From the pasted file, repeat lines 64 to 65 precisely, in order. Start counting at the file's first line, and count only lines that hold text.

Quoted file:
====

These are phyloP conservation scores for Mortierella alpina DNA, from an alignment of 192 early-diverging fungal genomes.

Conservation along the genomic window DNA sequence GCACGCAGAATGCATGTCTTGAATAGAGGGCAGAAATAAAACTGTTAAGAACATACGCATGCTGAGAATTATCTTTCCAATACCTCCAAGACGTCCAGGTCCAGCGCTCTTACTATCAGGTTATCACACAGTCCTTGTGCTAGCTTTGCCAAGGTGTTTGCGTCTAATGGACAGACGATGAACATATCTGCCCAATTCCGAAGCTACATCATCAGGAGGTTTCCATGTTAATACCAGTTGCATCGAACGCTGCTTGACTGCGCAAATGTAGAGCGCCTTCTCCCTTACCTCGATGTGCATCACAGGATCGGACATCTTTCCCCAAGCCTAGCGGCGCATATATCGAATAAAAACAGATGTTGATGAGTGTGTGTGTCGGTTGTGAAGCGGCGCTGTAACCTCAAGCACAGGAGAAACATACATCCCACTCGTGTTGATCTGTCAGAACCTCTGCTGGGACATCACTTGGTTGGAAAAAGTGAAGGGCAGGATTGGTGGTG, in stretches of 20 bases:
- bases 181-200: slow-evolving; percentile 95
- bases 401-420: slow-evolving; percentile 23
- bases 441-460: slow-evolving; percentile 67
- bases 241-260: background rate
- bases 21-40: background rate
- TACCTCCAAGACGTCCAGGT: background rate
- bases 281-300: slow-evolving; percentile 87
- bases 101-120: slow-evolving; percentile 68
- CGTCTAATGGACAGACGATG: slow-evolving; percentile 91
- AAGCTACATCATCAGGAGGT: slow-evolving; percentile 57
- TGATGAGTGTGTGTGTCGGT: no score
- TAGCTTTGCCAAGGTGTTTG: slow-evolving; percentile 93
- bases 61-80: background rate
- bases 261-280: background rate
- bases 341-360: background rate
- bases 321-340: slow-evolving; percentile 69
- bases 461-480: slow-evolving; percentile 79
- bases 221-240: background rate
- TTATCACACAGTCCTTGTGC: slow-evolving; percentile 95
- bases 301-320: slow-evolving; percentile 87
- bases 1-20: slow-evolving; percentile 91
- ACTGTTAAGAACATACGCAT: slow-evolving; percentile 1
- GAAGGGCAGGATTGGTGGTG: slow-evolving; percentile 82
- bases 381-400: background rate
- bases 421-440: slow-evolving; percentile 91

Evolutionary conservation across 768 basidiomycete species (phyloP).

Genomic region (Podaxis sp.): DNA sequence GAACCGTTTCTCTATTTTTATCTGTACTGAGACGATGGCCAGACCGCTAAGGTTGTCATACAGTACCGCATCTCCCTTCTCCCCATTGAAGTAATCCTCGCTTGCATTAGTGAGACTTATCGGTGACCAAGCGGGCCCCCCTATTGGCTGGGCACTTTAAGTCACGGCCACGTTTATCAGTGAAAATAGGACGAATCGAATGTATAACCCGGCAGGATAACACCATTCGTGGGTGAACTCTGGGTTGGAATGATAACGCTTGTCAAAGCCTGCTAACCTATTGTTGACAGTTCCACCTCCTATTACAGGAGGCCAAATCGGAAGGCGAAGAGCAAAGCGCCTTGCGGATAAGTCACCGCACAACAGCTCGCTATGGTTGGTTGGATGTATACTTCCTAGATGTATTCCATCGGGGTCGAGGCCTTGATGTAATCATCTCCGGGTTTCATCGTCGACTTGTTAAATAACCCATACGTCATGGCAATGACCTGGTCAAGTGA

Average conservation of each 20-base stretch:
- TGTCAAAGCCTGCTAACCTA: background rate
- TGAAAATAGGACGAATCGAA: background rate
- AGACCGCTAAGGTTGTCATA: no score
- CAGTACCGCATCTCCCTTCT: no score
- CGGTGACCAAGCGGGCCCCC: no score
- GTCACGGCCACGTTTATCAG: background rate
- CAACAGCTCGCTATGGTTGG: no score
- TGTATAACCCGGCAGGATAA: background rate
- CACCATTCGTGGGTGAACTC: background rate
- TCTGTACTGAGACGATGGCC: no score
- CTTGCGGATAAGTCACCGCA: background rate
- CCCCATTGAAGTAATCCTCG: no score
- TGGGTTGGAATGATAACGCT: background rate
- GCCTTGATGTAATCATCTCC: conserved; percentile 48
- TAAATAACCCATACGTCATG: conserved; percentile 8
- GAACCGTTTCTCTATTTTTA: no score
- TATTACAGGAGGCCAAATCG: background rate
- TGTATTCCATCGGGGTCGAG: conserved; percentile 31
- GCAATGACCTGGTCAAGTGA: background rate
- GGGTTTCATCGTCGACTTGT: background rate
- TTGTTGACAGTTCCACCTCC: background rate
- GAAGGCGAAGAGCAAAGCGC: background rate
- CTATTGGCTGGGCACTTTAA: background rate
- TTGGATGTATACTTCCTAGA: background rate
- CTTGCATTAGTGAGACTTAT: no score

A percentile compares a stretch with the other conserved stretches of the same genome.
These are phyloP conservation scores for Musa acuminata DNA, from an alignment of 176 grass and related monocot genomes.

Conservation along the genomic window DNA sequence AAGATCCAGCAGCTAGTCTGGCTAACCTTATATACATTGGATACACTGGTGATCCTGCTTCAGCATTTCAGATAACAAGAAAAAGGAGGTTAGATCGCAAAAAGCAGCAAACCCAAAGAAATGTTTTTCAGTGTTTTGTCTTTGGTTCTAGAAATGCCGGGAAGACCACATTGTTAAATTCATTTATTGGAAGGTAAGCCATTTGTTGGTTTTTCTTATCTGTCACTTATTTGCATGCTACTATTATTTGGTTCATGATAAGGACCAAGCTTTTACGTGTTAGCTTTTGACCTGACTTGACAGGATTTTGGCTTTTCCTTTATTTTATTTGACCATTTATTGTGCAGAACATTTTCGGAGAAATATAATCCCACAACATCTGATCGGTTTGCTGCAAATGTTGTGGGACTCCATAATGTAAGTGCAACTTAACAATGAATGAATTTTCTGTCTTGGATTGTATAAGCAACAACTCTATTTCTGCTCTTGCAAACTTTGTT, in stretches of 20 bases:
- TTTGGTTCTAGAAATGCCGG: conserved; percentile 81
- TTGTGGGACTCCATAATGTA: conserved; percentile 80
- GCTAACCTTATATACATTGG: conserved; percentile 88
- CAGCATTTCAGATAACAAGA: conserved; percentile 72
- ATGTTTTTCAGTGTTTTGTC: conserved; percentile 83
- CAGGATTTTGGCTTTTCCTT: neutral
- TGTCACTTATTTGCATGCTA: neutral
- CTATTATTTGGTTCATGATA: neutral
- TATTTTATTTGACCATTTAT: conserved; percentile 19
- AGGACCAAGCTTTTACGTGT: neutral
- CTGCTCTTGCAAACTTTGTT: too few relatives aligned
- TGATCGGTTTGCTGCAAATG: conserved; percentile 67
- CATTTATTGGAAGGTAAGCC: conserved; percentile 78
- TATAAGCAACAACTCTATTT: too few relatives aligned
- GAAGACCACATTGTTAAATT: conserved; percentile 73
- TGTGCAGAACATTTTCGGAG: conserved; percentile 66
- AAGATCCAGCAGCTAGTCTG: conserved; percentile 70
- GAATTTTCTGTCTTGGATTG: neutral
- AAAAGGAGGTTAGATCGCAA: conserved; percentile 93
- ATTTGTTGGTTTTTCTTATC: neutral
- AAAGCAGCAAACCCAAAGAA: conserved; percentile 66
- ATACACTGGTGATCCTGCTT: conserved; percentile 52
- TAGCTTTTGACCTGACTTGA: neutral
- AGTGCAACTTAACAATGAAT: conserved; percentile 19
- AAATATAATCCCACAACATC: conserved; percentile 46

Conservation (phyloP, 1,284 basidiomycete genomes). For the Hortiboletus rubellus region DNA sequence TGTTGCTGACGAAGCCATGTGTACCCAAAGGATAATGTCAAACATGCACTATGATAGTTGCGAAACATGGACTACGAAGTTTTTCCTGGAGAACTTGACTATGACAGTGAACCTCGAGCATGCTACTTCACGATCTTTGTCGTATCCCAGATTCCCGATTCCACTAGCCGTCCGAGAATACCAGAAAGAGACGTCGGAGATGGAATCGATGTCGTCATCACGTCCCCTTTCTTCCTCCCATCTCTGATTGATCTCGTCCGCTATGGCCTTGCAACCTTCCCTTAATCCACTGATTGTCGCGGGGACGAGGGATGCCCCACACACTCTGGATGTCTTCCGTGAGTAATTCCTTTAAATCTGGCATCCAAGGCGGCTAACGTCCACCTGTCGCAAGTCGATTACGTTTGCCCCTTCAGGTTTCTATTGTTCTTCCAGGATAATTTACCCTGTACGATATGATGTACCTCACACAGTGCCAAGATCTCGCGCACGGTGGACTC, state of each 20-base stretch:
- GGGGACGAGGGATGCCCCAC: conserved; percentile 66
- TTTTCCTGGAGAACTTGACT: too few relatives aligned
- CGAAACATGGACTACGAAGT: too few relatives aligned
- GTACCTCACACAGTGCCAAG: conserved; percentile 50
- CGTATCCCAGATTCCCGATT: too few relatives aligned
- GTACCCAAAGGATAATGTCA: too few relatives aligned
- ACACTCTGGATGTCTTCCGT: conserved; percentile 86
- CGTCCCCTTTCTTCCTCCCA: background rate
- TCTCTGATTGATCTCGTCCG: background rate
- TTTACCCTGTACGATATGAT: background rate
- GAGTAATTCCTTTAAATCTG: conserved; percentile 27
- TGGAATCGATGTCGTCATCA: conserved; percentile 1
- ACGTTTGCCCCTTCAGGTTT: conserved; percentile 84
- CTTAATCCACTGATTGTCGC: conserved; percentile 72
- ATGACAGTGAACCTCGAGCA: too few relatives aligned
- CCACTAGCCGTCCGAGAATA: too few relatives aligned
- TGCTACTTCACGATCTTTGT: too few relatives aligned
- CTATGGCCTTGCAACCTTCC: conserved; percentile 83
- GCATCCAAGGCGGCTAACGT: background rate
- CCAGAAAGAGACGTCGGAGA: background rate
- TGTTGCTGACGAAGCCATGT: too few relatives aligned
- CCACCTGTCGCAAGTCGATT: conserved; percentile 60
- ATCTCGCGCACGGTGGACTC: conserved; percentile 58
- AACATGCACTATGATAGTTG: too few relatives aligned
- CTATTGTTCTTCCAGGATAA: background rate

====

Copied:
- CAGGATTTTGGCTTTTCCTT: neutral
- TGTCACTTATTTGCATGCTA: neutral